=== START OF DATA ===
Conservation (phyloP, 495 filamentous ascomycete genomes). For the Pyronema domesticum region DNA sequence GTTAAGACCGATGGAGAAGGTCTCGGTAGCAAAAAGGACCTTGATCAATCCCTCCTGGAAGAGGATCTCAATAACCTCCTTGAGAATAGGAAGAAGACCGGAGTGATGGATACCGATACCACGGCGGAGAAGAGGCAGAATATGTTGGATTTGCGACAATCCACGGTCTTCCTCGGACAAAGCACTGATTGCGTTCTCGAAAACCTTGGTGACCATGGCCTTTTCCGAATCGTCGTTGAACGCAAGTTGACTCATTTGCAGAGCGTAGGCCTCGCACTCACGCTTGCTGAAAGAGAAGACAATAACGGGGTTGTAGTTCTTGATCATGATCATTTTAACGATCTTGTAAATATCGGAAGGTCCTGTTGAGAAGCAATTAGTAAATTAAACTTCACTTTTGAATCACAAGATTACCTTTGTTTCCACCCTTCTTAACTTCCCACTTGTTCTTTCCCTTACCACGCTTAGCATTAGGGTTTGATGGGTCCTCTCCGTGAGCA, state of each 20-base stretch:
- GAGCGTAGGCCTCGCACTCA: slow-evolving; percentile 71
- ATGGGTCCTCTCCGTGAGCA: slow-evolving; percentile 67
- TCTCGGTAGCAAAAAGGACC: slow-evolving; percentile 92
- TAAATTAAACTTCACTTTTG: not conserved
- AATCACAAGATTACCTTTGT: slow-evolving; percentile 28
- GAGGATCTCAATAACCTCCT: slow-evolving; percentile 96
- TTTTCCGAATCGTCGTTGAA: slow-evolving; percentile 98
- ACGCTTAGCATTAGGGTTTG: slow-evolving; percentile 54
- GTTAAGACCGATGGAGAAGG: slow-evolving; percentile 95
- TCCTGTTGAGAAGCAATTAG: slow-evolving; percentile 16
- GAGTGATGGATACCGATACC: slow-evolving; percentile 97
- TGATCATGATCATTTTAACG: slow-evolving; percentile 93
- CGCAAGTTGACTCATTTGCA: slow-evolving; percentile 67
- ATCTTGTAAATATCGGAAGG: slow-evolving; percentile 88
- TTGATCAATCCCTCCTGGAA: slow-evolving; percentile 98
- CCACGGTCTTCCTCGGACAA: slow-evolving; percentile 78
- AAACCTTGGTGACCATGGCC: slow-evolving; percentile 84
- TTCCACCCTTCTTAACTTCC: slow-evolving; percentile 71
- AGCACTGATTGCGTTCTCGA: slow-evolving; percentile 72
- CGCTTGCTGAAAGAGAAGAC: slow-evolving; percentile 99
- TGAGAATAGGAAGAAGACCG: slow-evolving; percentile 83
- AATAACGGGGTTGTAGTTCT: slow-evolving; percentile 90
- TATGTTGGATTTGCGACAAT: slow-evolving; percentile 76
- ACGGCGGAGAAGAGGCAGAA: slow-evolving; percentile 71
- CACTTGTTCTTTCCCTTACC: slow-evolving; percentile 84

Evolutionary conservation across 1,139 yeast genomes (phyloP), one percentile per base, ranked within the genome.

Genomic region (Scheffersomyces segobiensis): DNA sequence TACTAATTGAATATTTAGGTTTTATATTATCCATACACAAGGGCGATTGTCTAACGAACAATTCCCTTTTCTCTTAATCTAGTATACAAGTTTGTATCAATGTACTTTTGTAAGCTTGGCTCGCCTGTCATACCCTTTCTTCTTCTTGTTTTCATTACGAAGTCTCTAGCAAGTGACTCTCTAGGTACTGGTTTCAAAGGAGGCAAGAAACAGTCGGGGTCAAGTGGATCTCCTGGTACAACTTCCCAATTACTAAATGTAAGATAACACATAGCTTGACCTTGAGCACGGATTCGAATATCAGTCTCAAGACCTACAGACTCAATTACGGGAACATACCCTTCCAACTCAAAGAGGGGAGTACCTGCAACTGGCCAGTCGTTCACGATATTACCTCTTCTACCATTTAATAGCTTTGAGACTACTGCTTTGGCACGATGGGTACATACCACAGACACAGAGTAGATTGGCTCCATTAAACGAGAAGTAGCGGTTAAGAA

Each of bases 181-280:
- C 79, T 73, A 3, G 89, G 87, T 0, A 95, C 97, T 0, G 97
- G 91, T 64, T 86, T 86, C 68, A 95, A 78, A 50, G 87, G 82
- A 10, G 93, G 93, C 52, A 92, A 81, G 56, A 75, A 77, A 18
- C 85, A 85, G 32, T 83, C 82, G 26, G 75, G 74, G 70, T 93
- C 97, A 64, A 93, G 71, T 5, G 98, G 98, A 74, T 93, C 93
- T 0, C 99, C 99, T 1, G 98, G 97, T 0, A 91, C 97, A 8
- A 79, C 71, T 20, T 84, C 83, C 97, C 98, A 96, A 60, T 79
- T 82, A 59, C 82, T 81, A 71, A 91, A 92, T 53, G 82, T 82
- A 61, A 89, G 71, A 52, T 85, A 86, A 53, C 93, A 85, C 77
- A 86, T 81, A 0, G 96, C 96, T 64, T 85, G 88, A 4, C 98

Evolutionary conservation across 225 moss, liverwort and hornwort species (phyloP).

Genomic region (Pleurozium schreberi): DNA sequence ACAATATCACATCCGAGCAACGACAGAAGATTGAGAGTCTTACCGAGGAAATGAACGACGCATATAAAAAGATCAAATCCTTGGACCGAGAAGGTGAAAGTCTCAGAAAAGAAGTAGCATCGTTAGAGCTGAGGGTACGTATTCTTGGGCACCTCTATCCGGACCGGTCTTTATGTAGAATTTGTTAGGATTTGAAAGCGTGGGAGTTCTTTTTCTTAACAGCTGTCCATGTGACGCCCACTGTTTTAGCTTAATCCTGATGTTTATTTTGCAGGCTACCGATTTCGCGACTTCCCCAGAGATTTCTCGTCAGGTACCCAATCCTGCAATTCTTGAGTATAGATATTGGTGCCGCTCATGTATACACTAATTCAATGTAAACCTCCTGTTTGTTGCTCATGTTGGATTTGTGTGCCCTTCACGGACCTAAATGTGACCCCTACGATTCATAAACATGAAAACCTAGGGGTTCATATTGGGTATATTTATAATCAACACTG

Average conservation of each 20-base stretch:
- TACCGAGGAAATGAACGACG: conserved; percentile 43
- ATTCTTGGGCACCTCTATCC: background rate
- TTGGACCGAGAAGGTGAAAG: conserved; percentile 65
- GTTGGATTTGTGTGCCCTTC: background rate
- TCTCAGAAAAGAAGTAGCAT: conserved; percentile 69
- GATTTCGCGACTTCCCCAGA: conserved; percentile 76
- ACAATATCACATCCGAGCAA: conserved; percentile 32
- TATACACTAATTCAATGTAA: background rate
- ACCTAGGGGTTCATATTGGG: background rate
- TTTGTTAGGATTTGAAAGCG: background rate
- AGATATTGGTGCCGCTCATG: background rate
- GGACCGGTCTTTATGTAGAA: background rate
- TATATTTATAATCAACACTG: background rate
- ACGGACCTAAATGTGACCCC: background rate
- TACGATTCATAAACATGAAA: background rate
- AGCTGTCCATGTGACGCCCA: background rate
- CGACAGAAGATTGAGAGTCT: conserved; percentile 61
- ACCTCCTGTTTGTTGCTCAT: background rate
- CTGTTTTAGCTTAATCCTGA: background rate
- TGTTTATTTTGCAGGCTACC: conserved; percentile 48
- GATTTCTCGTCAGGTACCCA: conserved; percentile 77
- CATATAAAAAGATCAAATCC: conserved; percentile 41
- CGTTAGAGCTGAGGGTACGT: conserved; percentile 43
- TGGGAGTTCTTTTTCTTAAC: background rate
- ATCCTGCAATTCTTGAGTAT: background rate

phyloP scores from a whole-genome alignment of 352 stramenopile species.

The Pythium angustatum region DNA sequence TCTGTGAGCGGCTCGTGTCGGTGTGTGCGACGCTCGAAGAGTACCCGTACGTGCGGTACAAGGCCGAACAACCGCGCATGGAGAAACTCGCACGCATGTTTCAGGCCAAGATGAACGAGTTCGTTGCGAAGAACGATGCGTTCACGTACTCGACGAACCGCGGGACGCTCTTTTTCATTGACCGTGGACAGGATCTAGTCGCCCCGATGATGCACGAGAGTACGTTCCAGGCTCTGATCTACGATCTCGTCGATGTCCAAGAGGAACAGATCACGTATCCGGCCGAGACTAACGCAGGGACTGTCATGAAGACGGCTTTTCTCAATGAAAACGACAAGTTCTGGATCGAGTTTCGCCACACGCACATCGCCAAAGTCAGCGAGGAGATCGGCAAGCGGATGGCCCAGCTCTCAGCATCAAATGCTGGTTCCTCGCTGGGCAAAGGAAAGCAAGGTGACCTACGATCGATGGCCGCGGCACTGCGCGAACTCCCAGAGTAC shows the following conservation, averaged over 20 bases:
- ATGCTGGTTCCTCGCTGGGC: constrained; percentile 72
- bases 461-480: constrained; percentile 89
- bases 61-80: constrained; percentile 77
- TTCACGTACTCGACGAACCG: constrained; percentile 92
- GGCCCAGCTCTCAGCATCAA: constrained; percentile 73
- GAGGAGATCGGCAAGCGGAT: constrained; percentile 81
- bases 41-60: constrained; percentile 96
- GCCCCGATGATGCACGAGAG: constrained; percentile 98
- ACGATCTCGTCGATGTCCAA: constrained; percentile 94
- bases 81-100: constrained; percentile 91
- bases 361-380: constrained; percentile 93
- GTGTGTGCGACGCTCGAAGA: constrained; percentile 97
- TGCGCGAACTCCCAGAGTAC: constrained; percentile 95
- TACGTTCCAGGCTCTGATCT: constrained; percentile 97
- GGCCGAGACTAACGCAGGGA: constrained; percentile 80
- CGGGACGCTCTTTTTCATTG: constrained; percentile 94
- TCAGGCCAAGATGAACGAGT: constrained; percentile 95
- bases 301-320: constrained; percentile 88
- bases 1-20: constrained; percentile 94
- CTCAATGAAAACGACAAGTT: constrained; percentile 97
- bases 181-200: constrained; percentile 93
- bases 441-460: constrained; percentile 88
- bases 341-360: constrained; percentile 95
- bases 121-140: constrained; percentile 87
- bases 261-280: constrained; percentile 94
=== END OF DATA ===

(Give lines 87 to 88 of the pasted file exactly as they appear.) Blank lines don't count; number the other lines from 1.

- bases 301-320: constrained; percentile 88
- bases 1-20: constrained; percentile 94